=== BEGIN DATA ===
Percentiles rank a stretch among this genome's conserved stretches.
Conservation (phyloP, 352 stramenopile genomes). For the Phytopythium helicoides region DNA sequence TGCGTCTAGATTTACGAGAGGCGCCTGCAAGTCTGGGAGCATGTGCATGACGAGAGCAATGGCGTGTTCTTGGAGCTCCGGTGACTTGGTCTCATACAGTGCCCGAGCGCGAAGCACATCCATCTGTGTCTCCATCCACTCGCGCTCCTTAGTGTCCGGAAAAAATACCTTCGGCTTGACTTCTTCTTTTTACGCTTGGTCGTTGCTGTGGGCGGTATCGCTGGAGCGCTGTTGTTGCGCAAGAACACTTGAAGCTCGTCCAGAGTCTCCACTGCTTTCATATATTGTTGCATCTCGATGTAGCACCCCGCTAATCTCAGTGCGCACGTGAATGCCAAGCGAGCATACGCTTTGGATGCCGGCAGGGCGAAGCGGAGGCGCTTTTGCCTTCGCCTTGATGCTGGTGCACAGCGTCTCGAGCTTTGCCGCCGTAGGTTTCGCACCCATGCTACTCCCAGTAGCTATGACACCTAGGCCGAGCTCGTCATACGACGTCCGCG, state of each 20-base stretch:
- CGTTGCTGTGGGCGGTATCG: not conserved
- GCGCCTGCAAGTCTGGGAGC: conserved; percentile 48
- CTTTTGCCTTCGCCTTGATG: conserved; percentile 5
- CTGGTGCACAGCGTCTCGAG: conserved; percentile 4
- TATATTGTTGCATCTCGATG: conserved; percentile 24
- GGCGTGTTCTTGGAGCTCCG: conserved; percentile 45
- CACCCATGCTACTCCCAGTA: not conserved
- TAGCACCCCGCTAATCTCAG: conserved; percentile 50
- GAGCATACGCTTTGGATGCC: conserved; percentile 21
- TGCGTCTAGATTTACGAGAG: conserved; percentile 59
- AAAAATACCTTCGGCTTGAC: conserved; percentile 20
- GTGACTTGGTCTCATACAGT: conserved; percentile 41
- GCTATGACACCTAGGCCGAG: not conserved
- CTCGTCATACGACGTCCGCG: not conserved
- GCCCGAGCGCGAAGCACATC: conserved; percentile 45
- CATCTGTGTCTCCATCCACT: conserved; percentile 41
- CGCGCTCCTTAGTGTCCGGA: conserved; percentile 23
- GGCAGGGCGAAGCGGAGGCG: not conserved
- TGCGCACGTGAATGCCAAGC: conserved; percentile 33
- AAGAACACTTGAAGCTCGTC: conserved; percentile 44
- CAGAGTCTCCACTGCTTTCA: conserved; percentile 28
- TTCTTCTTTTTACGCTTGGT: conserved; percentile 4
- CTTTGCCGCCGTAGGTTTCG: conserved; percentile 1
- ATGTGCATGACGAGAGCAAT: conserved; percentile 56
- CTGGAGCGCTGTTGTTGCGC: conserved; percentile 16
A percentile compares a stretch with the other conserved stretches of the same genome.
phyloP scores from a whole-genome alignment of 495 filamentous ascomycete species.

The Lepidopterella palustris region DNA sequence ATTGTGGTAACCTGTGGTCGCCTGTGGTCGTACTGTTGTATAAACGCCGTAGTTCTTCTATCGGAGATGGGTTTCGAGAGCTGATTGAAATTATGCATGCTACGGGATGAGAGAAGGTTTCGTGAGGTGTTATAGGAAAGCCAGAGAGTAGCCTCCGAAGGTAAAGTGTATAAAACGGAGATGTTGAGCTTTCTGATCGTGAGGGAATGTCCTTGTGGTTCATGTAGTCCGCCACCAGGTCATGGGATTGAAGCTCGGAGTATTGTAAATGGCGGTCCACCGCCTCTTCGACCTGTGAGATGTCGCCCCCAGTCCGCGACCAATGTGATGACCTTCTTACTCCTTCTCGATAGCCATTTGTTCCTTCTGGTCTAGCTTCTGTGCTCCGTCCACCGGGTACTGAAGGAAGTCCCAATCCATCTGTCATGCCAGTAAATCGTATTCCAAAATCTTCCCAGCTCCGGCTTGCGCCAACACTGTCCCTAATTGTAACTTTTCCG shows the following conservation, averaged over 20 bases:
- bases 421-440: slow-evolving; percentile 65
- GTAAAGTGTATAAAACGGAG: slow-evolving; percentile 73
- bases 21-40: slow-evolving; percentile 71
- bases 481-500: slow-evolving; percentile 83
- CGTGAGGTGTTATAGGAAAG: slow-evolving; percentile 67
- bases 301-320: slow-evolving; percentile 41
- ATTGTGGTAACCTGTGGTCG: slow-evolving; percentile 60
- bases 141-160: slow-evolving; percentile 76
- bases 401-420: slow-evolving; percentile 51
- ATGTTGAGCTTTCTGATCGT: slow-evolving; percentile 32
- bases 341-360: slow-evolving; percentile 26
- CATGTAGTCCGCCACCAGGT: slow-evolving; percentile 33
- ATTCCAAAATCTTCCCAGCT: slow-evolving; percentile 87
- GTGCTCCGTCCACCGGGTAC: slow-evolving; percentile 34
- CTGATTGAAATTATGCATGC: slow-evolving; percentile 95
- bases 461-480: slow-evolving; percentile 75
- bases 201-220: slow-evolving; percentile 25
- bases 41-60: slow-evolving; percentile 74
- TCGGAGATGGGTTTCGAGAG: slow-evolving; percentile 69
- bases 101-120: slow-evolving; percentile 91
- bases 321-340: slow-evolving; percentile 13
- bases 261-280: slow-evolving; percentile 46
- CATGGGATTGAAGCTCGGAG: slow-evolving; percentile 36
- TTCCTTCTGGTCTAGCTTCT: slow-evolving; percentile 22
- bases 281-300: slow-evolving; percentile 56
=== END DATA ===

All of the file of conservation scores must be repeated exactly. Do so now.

Percentiles rank a stretch among this genome's conserved stretches.
Conservation (phyloP, 352 stramenopile genomes). For the Phytopythium helicoides region DNA sequence TGCGTCTAGATTTACGAGAGGCGCCTGCAAGTCTGGGAGCATGTGCATGACGAGAGCAATGGCGTGTTCTTGGAGCTCCGGTGACTTGGTCTCATACAGTGCCCGAGCGCGAAGCACATCCATCTGTGTCTCCATCCACTCGCGCTCCTTAGTGTCCGGAAAAAATACCTTCGGCTTGACTTCTTCTTTTTACGCTTGGTCGTTGCTGTGGGCGGTATCGCTGGAGCGCTGTTGTTGCGCAAGAACACTTGAAGCTCGTCCAGAGTCTCCACTGCTTTCATATATTGTTGCATCTCGATGTAGCACCCCGCTAATCTCAGTGCGCACGTGAATGCCAAGCGAGCATACGCTTTGGATGCCGGCAGGGCGAAGCGGAGGCGCTTTTGCCTTCGCCTTGATGCTGGTGCACAGCGTCTCGAGCTTTGCCGCCGTAGGTTTCGCACCCATGCTACTCCCAGTAGCTATGACACCTAGGCCGAGCTCGTCATACGACGTCCGCG, state of each 20-base stretch:
- CGTTGCTGTGGGCGGTATCG: not conserved
- GCGCCTGCAAGTCTGGGAGC: conserved; percentile 48
- CTTTTGCCTTCGCCTTGATG: conserved; percentile 5
- CTGGTGCACAGCGTCTCGAG: conserved; percentile 4
- TATATTGTTGCATCTCGATG: conserved; percentile 24
- GGCGTGTTCTTGGAGCTCCG: conserved; percentile 45
- CACCCATGCTACTCCCAGTA: not conserved
- TAGCACCCCGCTAATCTCAG: conserved; percentile 50
- GAGCATACGCTTTGGATGCC: conserved; percentile 21
- TGCGTCTAGATTTACGAGAG: conserved; percentile 59
- AAAAATACCTTCGGCTTGAC: conserved; percentile 20
- GTGACTTGGTCTCATACAGT: conserved; percentile 41
- GCTATGACACCTAGGCCGAG: not conserved
- CTCGTCATACGACGTCCGCG: not conserved
- GCCCGAGCGCGAAGCACATC: conserved; percentile 45
- CATCTGTGTCTCCATCCACT: conserved; percentile 41
- CGCGCTCCTTAGTGTCCGGA: conserved; percentile 23
- GGCAGGGCGAAGCGGAGGCG: not conserved
- TGCGCACGTGAATGCCAAGC: conserved; percentile 33
- AAGAACACTTGAAGCTCGTC: conserved; percentile 44
- CAGAGTCTCCACTGCTTTCA: conserved; percentile 28
- TTCTTCTTTTTACGCTTGGT: conserved; percentile 4
- CTTTGCCGCCGTAGGTTTCG: conserved; percentile 1
- ATGTGCATGACGAGAGCAAT: conserved; percentile 56
- CTGGAGCGCTGTTGTTGCGC: conserved; percentile 16
A percentile compares a stretch with the other conserved stretches of the same genome.
phyloP scores from a whole-genome alignment of 495 filamentous ascomycete species.

The Lepidopterella palustris region DNA sequence ATTGTGGTAACCTGTGGTCGCCTGTGGTCGTACTGTTGTATAAACGCCGTAGTTCTTCTATCGGAGATGGGTTTCGAGAGCTGATTGAAATTATGCATGCTACGGGATGAGAGAAGGTTTCGTGAGGTGTTATAGGAAAGCCAGAGAGTAGCCTCCGAAGGTAAAGTGTATAAAACGGAGATGTTGAGCTTTCTGATCGTGAGGGAATGTCCTTGTGGTTCATGTAGTCCGCCACCAGGTCATGGGATTGAAGCTCGGAGTATTGTAAATGGCGGTCCACCGCCTCTTCGACCTGTGAGATGTCGCCCCCAGTCCGCGACCAATGTGATGACCTTCTTACTCCTTCTCGATAGCCATTTGTTCCTTCTGGTCTAGCTTCTGTGCTCCGTCCACCGGGTACTGAAGGAAGTCCCAATCCATCTGTCATGCCAGTAAATCGTATTCCAAAATCTTCCCAGCTCCGGCTTGCGCCAACACTGTCCCTAATTGTAACTTTTCCG shows the following conservation, averaged over 20 bases:
- bases 421-440: slow-evolving; percentile 65
- GTAAAGTGTATAAAACGGAG: slow-evolving; percentile 73
- bases 21-40: slow-evolving; percentile 71
- bases 481-500: slow-evolving; percentile 83
- CGTGAGGTGTTATAGGAAAG: slow-evolving; percentile 67
- bases 301-320: slow-evolving; percentile 41
- ATTGTGGTAACCTGTGGTCG: slow-evolving; percentile 60
- bases 141-160: slow-evolving; percentile 76
- bases 401-420: slow-evolving; percentile 51
- ATGTTGAGCTTTCTGATCGT: slow-evolving; percentile 32
- bases 341-360: slow-evolving; percentile 26
- CATGTAGTCCGCCACCAGGT: slow-evolving; percentile 33
- ATTCCAAAATCTTCCCAGCT: slow-evolving; percentile 87
- GTGCTCCGTCCACCGGGTAC: slow-evolving; percentile 34
- CTGATTGAAATTATGCATGC: slow-evolving; percentile 95
- bases 461-480: slow-evolving; percentile 75
- bases 201-220: slow-evolving; percentile 25
- bases 41-60: slow-evolving; percentile 74
- TCGGAGATGGGTTTCGAGAG: slow-evolving; percentile 69
- bases 101-120: slow-evolving; percentile 91
- bases 321-340: slow-evolving; percentile 13
- bases 261-280: slow-evolving; percentile 46
- CATGGGATTGAAGCTCGGAG: slow-evolving; percentile 36
- TTCCTTCTGGTCTAGCTTCT: slow-evolving; percentile 22
- bases 281-300: slow-evolving; percentile 56